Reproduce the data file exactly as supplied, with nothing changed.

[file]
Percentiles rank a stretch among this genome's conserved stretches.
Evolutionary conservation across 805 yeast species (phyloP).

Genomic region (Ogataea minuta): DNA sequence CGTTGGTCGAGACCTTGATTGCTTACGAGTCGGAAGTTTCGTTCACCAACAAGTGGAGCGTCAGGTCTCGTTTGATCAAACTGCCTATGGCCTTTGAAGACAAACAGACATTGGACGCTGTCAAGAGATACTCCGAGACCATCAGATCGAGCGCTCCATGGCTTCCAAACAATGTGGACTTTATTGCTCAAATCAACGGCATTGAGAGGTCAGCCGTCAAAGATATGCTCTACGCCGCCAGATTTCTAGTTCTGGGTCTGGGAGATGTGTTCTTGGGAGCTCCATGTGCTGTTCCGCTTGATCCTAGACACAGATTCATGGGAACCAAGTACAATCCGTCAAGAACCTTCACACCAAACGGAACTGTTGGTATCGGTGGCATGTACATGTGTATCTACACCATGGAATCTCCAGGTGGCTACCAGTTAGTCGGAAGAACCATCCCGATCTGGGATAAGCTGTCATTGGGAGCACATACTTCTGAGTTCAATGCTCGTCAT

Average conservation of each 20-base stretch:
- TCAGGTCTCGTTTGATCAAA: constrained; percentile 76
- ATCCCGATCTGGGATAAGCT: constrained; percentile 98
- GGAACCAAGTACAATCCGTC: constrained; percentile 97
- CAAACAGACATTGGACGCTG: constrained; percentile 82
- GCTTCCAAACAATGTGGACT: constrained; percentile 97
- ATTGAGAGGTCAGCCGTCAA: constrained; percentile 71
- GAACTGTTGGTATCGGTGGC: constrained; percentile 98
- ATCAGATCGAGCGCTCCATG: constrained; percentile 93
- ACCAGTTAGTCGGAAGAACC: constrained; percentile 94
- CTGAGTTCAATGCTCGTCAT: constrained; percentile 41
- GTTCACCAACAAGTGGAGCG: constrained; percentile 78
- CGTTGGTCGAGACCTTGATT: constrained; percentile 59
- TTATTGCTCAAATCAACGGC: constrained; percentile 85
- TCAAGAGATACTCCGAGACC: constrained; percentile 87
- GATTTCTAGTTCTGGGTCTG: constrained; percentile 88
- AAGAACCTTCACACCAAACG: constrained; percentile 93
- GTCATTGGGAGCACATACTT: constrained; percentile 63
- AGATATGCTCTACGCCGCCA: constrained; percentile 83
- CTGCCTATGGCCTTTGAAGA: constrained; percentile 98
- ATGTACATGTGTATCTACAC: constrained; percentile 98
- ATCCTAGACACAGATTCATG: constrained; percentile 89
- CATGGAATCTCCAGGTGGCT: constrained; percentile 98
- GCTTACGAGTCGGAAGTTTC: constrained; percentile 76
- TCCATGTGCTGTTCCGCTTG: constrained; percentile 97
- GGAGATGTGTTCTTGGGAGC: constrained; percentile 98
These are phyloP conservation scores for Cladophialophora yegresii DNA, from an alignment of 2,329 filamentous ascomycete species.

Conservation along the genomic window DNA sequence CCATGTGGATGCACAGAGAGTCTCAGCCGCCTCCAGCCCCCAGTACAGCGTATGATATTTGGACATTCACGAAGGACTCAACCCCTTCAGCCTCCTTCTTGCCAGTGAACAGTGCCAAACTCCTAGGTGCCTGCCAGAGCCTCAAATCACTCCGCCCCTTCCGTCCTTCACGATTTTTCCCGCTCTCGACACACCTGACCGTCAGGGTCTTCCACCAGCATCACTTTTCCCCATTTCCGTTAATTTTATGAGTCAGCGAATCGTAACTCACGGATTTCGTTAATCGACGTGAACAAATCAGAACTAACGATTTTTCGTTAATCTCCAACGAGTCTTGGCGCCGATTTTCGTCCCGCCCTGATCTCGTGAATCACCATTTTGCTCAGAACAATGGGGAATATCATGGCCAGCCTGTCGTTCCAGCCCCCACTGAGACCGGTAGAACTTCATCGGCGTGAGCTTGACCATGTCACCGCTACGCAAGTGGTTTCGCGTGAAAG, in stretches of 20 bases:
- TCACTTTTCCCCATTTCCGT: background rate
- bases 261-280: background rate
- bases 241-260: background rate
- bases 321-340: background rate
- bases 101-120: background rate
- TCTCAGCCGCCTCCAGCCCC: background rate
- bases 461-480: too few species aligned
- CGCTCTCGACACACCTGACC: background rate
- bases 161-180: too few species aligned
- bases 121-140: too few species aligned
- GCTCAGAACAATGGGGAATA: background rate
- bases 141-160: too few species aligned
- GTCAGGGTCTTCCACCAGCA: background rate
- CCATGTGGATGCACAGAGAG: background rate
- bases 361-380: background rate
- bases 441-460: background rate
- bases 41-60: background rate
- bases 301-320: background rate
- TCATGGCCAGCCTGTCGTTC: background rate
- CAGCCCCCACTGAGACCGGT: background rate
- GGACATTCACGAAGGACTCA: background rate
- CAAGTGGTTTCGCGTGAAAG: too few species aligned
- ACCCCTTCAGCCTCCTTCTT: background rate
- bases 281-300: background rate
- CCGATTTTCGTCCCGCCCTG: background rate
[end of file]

Percentiles rank a stretch among this genome's conserved stretches.
Evolutionary conservation across 805 yeast species (phyloP).

Genomic region (Ogataea minuta): DNA sequence CGTTGGTCGAGACCTTGATTGCTTACGAGTCGGAAGTTTCGTTCACCAACAAGTGGAGCGTCAGGTCTCGTTTGATCAAACTGCCTATGGCCTTTGAAGACAAACAGACATTGGACGCTGTCAAGAGATACTCCGAGACCATCAGATCGAGCGCTCCATGGCTTCCAAACAATGTGGACTTTATTGCTCAAATCAACGGCATTGAGAGGTCAGCCGTCAAAGATATGCTCTACGCCGCCAGATTTCTAGTTCTGGGTCTGGGAGATGTGTTCTTGGGAGCTCCATGTGCTGTTCCGCTTGATCCTAGACACAGATTCATGGGAACCAAGTACAATCCGTCAAGAACCTTCACACCAAACGGAACTGTTGGTATCGGTGGCATGTACATGTGTATCTACACCATGGAATCTCCAGGTGGCTACCAGTTAGTCGGAAGAACCATCCCGATCTGGGATAAGCTGTCATTGGGAGCACATACTTCTGAGTTCAATGCTCGTCAT

Average conservation of each 20-base stretch:
- TCAGGTCTCGTTTGATCAAA: constrained; percentile 76
- ATCCCGATCTGGGATAAGCT: constrained; percentile 98
- GGAACCAAGTACAATCCGTC: constrained; percentile 97
- CAAACAGACATTGGACGCTG: constrained; percentile 82
- GCTTCCAAACAATGTGGACT: constrained; percentile 97
- ATTGAGAGGTCAGCCGTCAA: constrained; percentile 71
- GAACTGTTGGTATCGGTGGC: constrained; percentile 98
- ATCAGATCGAGCGCTCCATG: constrained; percentile 93
- ACCAGTTAGTCGGAAGAACC: constrained; percentile 94
- CTGAGTTCAATGCTCGTCAT: constrained; percentile 41
- GTTCACCAACAAGTGGAGCG: constrained; percentile 78
- CGTTGGTCGAGACCTTGATT: constrained; percentile 59
- TTATTGCTCAAATCAACGGC: constrained; percentile 85
- TCAAGAGATACTCCGAGACC: constrained; percentile 87
- GATTTCTAGTTCTGGGTCTG: constrained; percentile 88
- AAGAACCTTCACACCAAACG: constrained; percentile 93
- GTCATTGGGAGCACATACTT: constrained; percentile 63
- AGATATGCTCTACGCCGCCA: constrained; percentile 83
- CTGCCTATGGCCTTTGAAGA: constrained; percentile 98
- ATGTACATGTGTATCTACAC: constrained; percentile 98
- ATCCTAGACACAGATTCATG: constrained; percentile 89
- CATGGAATCTCCAGGTGGCT: constrained; percentile 98
- GCTTACGAGTCGGAAGTTTC: constrained; percentile 76
- TCCATGTGCTGTTCCGCTTG: constrained; percentile 97
- GGAGATGTGTTCTTGGGAGC: constrained; percentile 98
These are phyloP conservation scores for Cladophialophora yegresii DNA, from an alignment of 2,329 filamentous ascomycete species.

Conservation along the genomic window DNA sequence CCATGTGGATGCACAGAGAGTCTCAGCCGCCTCCAGCCCCCAGTACAGCGTATGATATTTGGACATTCACGAAGGACTCAACCCCTTCAGCCTCCTTCTTGCCAGTGAACAGTGCCAAACTCCTAGGTGCCTGCCAGAGCCTCAAATCACTCCGCCCCTTCCGTCCTTCACGATTTTTCCCGCTCTCGACACACCTGACCGTCAGGGTCTTCCACCAGCATCACTTTTCCCCATTTCCGTTAATTTTATGAGTCAGCGAATCGTAACTCACGGATTTCGTTAATCGACGTGAACAAATCAGAACTAACGATTTTTCGTTAATCTCCAACGAGTCTTGGCGCCGATTTTCGTCCCGCCCTGATCTCGTGAATCACCATTTTGCTCAGAACAATGGGGAATATCATGGCCAGCCTGTCGTTCCAGCCCCCACTGAGACCGGTAGAACTTCATCGGCGTGAGCTTGACCATGTCACCGCTACGCAAGTGGTTTCGCGTGAAAG, in stretches of 20 bases:
- TCACTTTTCCCCATTTCCGT: background rate
- bases 261-280: background rate
- bases 241-260: background rate
- bases 321-340: background rate
- bases 101-120: background rate
- TCTCAGCCGCCTCCAGCCCC: background rate
- bases 461-480: too few species aligned
- CGCTCTCGACACACCTGACC: background rate
- bases 161-180: too few species aligned
- bases 121-140: too few species aligned
- GCTCAGAACAATGGGGAATA: background rate
- bases 141-160: too few species aligned
- GTCAGGGTCTTCCACCAGCA: background rate
- CCATGTGGATGCACAGAGAG: background rate
- bases 361-380: background rate
- bases 441-460: background rate
- bases 41-60: background rate
- bases 301-320: background rate
- TCATGGCCAGCCTGTCGTTC: background rate
- CAGCCCCCACTGAGACCGGT: background rate
- GGACATTCACGAAGGACTCA: background rate
- CAAGTGGTTTCGCGTGAAAG: too few species aligned
- ACCCCTTCAGCCTCCTTCTT: background rate
- bases 281-300: background rate
- CCGATTTTCGTCCCGCCCTG: background rate